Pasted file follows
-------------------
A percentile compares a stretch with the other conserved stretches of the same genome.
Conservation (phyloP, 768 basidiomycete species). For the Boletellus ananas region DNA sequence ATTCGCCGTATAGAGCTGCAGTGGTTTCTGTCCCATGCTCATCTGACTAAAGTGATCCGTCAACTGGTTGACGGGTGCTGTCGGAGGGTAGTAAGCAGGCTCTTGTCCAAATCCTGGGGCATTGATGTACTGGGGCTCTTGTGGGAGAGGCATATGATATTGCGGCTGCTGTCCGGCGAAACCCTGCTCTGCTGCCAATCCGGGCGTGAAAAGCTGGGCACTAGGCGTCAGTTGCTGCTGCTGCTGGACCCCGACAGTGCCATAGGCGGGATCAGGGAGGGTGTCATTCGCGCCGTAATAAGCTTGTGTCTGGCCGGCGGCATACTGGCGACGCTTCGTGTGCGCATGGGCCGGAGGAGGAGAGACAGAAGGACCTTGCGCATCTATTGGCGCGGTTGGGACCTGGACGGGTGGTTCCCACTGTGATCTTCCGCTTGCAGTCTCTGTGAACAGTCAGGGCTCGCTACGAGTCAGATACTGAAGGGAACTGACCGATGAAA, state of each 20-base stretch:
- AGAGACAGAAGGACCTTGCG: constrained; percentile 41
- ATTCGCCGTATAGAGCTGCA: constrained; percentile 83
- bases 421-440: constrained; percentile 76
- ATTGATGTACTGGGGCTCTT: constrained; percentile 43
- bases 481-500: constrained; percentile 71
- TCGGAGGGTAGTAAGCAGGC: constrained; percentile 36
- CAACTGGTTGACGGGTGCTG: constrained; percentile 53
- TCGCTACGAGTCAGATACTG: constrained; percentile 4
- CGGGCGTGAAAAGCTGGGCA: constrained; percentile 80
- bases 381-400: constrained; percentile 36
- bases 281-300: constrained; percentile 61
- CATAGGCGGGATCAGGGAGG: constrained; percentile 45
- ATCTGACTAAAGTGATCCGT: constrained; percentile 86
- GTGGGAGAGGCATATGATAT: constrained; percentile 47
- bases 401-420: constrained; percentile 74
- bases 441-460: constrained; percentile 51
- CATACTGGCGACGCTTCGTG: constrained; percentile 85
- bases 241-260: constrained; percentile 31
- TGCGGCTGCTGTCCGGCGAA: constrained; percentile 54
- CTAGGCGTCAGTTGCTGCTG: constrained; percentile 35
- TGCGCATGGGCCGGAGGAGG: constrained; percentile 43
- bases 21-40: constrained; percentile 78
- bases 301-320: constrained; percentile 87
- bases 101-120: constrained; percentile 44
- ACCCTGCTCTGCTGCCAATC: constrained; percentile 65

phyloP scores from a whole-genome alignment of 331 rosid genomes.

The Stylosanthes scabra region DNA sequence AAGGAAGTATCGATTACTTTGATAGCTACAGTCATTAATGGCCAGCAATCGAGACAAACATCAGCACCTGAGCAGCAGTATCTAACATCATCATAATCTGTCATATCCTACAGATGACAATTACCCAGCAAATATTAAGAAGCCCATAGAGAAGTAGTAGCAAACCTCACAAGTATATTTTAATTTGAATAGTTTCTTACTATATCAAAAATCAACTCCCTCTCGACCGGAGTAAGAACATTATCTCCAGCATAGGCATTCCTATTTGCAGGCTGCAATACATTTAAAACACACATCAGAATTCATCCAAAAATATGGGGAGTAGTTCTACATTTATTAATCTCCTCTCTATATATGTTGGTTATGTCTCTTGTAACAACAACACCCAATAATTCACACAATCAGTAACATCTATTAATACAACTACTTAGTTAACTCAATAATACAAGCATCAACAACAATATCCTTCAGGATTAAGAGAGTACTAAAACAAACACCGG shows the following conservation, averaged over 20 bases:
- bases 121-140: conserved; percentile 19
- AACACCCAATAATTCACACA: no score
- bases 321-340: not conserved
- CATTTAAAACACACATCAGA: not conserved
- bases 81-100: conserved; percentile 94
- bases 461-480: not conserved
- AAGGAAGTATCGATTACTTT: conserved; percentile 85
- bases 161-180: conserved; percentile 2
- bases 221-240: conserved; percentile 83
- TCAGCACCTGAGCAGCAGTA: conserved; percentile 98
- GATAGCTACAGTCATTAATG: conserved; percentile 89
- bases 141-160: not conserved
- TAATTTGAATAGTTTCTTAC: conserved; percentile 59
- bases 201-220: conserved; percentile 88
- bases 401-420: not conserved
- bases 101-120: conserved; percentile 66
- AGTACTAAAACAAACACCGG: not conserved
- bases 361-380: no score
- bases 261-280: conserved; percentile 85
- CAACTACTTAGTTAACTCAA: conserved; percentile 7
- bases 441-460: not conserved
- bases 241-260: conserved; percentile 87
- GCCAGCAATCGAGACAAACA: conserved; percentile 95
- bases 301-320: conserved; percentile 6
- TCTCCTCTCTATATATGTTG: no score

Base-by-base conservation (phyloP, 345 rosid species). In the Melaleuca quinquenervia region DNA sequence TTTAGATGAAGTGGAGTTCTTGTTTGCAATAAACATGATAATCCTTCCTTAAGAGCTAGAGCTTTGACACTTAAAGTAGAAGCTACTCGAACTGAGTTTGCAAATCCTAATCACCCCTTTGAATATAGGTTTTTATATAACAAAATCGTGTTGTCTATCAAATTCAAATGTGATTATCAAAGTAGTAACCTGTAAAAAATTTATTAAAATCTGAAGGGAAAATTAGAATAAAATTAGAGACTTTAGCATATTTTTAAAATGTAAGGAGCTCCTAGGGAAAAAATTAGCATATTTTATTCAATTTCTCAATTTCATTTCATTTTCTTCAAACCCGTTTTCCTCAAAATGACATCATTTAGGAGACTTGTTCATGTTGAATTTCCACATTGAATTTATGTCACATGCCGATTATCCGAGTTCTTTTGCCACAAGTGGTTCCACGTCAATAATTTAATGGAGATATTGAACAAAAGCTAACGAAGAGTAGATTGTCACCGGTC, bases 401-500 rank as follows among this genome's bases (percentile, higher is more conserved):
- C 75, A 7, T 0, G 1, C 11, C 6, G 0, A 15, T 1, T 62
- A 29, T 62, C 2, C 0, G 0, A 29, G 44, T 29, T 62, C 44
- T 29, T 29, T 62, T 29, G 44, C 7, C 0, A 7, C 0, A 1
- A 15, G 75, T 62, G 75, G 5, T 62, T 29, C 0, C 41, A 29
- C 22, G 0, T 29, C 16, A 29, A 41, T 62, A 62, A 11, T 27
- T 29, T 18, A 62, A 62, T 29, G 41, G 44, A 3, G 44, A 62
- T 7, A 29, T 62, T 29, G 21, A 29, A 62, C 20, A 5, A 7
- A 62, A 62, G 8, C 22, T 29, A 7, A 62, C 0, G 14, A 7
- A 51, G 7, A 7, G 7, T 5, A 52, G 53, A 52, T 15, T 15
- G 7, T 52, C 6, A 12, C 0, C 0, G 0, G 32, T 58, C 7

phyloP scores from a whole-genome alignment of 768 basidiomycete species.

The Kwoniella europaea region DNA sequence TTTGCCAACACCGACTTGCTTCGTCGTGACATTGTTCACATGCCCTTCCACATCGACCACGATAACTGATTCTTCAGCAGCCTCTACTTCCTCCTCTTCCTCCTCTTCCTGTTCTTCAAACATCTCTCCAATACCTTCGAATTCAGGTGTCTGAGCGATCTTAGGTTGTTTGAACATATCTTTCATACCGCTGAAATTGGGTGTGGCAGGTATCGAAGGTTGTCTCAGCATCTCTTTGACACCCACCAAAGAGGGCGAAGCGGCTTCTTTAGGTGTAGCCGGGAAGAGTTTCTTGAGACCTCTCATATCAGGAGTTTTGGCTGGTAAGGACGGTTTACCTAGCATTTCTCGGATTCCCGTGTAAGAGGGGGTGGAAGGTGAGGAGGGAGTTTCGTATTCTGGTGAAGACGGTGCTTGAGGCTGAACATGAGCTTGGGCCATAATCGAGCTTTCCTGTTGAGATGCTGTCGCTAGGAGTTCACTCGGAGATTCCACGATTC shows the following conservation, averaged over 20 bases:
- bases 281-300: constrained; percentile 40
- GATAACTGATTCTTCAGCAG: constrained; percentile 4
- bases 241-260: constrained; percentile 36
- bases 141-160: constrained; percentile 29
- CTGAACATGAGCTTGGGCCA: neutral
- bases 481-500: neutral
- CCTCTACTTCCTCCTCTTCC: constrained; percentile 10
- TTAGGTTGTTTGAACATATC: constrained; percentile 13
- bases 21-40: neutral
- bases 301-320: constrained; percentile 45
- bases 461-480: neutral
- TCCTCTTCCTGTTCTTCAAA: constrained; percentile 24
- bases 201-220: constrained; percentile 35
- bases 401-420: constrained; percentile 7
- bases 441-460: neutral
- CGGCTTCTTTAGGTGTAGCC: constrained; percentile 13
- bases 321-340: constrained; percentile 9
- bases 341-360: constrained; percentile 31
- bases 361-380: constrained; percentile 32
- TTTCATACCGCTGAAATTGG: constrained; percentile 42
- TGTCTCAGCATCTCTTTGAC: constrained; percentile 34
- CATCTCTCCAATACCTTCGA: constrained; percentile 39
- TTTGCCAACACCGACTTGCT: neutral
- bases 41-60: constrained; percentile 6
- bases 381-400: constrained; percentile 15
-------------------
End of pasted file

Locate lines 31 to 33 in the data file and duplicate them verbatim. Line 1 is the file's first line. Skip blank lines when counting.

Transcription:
- AACACCCAATAATTCACACA: no score
- bases 321-340: not conserved
- CATTTAAAACACACATCAGA: not conserved